Light chains are proteins produced by immune cells called plasma cells. Also called kappa light chains, they link together with other proteins (heavy chains) to form immunoglobulins (= antibodies) that target and neutralize specific threats to the body (= bacteria & viruses).
Plasma cells normally produce some excess light chains that do not combine with heavy chains and instead enter the bloodstream. Free light chains refer to those that are not part of whole (= intact) immunoglobulins and are present in the blood.
This test measures the amount of free kappa and light chains in the blood to help detect, diagnose, and monitor conditions associated with an increased production of free light chains.
Each type of immunoglobulin is composed of four protein chains: 2 identical heavy chains and 2 identical light chains. A particular plasma cell will produce only one type of immunoglobulin. Normally, there is a slight excess of free light chains produced, so low levels of free kappa and lambda chains are detected in the blood.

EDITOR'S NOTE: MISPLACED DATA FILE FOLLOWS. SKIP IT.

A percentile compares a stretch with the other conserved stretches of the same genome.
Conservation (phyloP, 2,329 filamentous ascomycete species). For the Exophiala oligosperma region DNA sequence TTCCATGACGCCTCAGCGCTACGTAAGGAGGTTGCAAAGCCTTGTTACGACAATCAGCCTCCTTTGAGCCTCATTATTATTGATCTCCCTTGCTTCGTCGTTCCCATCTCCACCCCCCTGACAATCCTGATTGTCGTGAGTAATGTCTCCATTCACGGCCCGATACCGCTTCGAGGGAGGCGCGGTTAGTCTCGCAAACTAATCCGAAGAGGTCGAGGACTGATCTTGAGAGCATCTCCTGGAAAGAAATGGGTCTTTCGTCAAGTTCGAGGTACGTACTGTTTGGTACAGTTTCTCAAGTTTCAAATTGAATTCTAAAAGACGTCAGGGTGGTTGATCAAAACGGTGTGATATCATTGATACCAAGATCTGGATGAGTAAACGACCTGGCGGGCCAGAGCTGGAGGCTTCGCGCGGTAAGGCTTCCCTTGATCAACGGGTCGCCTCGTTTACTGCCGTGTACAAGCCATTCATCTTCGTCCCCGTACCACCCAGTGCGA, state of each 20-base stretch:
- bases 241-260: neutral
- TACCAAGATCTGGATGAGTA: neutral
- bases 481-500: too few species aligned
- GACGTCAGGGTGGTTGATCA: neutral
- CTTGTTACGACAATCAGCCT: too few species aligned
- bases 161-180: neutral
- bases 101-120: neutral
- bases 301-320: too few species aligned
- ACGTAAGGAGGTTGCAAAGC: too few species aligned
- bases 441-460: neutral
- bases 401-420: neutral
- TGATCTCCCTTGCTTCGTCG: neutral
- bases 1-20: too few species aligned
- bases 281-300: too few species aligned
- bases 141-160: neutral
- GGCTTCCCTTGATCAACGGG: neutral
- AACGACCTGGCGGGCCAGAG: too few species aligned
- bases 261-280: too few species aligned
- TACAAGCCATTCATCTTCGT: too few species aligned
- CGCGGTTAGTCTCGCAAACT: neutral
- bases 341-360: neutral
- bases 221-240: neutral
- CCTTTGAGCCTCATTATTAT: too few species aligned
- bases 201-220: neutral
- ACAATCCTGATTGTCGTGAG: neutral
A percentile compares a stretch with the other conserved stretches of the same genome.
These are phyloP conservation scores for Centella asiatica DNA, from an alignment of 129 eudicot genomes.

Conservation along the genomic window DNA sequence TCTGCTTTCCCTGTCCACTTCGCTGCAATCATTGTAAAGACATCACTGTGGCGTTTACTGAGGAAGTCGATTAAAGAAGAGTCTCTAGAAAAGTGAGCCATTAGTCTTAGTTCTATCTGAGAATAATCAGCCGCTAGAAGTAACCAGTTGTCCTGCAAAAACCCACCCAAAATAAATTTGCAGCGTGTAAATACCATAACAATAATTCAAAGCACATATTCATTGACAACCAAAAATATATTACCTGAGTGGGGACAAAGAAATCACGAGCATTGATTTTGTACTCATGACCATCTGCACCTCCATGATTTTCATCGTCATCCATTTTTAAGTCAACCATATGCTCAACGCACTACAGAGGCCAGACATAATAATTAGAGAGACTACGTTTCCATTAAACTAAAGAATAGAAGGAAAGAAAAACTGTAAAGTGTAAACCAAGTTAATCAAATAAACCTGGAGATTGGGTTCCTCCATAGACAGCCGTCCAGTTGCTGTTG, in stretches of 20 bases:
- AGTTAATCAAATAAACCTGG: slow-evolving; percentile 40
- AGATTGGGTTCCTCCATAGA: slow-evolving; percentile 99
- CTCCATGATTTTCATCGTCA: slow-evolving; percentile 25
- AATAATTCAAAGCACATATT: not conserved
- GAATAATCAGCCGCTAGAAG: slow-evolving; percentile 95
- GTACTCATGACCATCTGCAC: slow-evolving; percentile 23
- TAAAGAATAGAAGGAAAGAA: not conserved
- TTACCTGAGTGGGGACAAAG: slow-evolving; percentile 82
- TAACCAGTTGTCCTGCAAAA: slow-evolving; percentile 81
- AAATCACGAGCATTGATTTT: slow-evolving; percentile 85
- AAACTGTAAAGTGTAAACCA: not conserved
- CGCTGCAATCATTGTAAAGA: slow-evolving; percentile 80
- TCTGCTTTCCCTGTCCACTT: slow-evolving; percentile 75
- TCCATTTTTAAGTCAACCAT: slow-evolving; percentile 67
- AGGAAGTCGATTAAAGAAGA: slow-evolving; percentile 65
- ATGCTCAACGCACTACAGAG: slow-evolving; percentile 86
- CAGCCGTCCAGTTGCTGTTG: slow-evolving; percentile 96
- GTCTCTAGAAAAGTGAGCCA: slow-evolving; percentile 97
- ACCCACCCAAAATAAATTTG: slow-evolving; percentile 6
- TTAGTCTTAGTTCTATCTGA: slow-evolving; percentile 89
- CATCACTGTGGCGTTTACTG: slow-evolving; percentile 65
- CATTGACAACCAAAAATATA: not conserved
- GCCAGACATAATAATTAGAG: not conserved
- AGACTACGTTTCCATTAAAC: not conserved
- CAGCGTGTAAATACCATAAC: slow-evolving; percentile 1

Excess light chain production may be seen with any of the plasma cell disorders, such as multiple myeloma, MGUS (monoclonal gammopathy of unknown significance, a condition that may progress to multiple myeloma), monoclonal light chain (primary) amyloidosis, and others. These conditions may go unnoticed or may progress to produce various signs and symptoms characteristic of the different diseases.
Normal values of kappa free light chains:
3.3 to 19.4 mg/L
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